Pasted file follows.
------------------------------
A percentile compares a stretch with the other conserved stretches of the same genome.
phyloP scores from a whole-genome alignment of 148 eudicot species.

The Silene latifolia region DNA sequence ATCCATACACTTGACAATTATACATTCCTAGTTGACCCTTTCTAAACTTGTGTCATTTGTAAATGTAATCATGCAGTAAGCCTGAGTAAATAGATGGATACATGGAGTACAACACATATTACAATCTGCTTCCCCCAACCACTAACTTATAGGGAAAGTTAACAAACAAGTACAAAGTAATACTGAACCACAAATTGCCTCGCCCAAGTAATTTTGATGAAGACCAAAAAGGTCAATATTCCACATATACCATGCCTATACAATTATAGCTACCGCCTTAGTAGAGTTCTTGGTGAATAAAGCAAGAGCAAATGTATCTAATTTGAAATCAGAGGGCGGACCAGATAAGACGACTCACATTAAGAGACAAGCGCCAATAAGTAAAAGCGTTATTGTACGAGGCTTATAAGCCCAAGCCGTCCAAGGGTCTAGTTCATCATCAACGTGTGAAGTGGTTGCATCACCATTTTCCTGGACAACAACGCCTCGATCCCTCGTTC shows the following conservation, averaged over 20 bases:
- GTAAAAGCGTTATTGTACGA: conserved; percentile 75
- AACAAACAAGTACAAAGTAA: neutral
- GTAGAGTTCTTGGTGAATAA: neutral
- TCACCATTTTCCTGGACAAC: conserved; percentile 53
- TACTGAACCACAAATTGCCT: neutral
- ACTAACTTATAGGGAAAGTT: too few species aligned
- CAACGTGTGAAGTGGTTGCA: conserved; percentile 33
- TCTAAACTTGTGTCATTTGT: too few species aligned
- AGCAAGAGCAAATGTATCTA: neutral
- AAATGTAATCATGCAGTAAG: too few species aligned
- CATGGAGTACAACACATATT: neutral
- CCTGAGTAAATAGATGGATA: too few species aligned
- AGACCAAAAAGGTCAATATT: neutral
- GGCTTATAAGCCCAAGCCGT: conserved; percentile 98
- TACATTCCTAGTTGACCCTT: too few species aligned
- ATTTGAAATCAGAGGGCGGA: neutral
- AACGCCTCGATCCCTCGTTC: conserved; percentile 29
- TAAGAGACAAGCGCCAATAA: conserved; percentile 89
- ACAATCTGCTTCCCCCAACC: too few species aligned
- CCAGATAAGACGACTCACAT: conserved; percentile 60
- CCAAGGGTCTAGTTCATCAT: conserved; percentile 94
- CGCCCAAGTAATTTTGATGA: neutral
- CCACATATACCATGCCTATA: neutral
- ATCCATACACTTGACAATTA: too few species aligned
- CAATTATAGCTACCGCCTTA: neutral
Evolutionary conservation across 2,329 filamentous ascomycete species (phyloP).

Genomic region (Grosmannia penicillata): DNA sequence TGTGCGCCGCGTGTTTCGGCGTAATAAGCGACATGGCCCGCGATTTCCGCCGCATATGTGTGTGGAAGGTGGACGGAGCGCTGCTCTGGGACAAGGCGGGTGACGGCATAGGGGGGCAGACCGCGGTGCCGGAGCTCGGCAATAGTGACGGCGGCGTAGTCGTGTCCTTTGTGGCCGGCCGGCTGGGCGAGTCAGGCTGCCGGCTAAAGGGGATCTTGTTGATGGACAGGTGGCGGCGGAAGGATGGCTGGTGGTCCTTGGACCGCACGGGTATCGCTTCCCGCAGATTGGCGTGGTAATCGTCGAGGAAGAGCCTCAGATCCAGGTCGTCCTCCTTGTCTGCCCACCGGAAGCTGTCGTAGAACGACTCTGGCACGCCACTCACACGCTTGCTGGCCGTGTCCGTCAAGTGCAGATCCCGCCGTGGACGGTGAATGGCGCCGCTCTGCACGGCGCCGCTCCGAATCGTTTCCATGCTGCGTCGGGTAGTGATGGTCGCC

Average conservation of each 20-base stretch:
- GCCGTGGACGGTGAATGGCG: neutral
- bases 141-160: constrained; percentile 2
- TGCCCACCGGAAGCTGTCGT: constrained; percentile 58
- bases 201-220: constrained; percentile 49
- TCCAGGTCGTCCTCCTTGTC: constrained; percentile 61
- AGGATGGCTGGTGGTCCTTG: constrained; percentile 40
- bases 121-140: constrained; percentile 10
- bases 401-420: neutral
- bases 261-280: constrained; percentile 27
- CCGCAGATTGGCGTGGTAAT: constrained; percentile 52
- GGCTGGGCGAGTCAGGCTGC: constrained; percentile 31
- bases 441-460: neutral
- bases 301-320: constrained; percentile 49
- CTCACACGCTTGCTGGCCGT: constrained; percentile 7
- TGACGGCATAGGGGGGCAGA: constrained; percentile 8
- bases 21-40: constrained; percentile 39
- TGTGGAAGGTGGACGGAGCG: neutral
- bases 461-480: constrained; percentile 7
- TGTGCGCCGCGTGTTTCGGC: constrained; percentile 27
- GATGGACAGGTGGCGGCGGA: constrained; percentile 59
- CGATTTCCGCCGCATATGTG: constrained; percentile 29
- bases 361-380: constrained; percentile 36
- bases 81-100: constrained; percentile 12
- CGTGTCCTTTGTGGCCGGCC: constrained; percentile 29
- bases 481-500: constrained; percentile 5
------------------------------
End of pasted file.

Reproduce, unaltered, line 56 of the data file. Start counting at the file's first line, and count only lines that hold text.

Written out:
- bases 481-500: constrained; percentile 5